Meet our student

Angel Bottaro

Course of study:
Bachelor of Arts (Anthropology and Aboriginal Studies) Honours

“I gained an internship with Melbourne Museum which led to being employed in their Indigenous Collections”

Anthropology staff at La Trobe have in my experience delivered a dynamic space to both challenge and foster the development of students through intellectual ideas. They are key assets of the University whose doors are open to students seeking to expand upon their knowledge bases. Many of my lecturers motivated my learning during my degree, each bringing nuanced teaching, expertise and diversity.

My long-standing passion for Indigenous history and artefacts led me to an internship at Melbourne Museum, thanks to one of my anthropology lecturers recognising my interest and facilitating a pathway for me to gain work experience there. During the internship I worked with objects from Melanesia which form part of Museum Victoria’s Indigenous Collections, and which were assembled at the time of the Australian administration in New Guinea. Following my internship, I was able to continue at the Museum as a volunteer within the Humanities Department, which ultimately led to me being employed in a temporary role as Assistant Access Manager to the Indigenous collections. The crux of my work at Museum Victoria entails facilitating access to the collections, particularly for Indigenous communities and researchers. When that role finished, I was fortunate to be able to continue my research in a voluntary capacity, working under the supervision of Pacific Cultures curator and anthropologist Elizabeth Bonshek, as well as other senior Museum curators.

My studies at La Trobe have profoundly influenced my world view, especially in the processes of critical thinking and analysis. My course and anthropology especially has taught me to seek knowledge and form opinions by reflecting more fully on ideas and concepts, and scrutinising them from holistic and analytical perspectives. These analytical skills are fundamental in the social sciences. Learning the skills to actively consider and weigh information within political and historical contexts is increasingly significant in today’s hyper technological age and global world.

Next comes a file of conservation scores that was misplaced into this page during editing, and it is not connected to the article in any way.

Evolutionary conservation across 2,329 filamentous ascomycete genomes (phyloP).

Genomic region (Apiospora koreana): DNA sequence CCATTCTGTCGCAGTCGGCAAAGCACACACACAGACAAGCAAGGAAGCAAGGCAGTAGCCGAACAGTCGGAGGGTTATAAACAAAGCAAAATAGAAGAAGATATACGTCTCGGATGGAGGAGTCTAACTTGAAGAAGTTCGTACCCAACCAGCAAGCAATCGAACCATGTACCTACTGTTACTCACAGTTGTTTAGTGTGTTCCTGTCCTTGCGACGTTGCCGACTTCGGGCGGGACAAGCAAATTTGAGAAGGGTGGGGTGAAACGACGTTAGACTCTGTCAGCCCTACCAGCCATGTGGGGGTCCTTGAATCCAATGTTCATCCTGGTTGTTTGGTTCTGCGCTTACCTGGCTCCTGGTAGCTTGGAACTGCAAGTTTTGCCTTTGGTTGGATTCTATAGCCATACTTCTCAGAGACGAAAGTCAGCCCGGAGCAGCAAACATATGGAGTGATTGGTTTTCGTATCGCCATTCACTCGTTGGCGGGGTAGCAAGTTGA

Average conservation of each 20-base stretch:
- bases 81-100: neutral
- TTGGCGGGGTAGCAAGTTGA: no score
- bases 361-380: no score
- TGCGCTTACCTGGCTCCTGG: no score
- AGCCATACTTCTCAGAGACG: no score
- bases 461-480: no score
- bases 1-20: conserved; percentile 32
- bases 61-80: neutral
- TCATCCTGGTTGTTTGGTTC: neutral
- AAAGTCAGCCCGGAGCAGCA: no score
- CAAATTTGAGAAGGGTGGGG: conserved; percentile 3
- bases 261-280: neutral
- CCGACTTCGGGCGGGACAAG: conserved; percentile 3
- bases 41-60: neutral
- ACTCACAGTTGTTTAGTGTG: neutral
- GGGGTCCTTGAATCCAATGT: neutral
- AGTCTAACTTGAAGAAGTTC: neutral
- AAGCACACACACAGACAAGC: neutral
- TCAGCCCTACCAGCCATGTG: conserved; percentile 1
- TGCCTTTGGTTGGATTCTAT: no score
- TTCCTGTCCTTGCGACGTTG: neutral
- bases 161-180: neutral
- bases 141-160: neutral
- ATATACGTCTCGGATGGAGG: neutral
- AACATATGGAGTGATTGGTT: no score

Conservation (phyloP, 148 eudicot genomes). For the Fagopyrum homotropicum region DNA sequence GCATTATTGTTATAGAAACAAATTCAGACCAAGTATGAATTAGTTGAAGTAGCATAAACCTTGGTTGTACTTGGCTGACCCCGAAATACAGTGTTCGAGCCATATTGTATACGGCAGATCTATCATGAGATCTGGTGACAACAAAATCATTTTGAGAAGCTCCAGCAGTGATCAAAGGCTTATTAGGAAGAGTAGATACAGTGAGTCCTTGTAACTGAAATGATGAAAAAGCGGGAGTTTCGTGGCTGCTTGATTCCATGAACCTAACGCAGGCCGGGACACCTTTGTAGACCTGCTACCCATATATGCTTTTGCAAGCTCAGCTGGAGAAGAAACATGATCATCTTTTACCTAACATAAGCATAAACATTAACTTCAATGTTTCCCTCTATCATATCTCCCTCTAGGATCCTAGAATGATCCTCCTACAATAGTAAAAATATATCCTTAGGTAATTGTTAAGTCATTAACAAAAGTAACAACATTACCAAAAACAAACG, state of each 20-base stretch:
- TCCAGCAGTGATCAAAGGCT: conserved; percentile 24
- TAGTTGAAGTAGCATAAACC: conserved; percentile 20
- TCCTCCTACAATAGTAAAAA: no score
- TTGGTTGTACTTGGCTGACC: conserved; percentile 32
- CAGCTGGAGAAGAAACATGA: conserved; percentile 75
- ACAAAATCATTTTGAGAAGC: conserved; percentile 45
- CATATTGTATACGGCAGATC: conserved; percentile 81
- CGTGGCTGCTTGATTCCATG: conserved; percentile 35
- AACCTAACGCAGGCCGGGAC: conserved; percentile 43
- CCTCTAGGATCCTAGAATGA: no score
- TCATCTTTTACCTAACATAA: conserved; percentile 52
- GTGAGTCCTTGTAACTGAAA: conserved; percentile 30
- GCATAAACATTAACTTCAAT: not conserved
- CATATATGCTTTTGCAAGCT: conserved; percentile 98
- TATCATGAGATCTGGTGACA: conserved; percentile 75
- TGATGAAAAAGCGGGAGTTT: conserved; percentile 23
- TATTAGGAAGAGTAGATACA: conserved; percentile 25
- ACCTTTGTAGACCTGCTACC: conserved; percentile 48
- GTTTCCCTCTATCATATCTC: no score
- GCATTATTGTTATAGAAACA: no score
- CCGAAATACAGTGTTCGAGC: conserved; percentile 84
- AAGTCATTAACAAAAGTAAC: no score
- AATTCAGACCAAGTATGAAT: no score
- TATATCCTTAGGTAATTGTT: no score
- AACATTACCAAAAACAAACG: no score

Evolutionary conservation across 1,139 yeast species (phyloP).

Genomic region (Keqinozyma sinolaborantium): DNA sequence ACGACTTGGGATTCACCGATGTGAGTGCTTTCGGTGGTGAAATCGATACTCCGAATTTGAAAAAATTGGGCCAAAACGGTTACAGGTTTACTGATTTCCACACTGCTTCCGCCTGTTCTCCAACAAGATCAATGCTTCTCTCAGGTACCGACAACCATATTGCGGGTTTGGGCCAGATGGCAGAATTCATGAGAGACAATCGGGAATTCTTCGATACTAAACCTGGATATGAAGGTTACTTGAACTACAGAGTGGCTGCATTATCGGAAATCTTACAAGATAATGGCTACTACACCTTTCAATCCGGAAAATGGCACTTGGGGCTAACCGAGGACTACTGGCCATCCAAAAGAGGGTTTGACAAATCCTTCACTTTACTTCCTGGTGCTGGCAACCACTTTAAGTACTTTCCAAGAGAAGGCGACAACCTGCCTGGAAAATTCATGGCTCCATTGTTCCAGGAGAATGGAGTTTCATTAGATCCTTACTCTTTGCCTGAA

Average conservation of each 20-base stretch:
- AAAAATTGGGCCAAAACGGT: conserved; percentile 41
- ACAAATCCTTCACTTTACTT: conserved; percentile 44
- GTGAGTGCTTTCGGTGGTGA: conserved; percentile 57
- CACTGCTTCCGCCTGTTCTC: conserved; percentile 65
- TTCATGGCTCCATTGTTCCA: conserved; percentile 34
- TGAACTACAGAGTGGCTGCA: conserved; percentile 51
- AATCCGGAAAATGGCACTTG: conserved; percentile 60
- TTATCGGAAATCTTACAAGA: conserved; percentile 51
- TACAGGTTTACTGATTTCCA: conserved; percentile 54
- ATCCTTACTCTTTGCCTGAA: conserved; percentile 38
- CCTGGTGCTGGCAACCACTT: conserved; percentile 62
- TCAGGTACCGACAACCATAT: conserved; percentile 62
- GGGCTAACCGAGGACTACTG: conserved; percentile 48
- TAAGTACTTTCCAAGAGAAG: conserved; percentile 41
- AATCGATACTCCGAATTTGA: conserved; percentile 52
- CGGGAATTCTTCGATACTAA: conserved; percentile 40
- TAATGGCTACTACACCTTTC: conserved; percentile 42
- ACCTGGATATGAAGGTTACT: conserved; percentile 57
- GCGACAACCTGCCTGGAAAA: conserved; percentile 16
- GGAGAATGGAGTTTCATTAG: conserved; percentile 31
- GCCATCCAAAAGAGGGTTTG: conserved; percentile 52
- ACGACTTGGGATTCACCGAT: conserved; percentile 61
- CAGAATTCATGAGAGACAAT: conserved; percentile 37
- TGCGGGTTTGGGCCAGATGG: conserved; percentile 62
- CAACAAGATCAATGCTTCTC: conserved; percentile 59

After completing my degree I decided to complete an honours year. My Honours topic will focus on the material culture that forms the ethnographic collection at La Trobe University, containing around a thousand objects. My preliminary thinking is to explore both the social and historical contexts involved in curating this collection in the 1980s. I will build on prior research I have worked on within the Department of Social Inquiry at La Trobe, to further investigate the benefits this collection has for the University and its students, as well as the Indigenous communities whose ancestors made these objects. I am fascinated by museum collections and in particular, Oceanic Arts from Australia and Melanesia, and this Honours topic will allow me to deepen my knowledge and specialisation in this area.

I believe my ongoing engagement and links with both Melbourne Museum and La Trobe University offers an opportunity for mutually beneficial outcomes, especially in researching La Trobe’s own ethnographic collection while concurrently developing other research interests.

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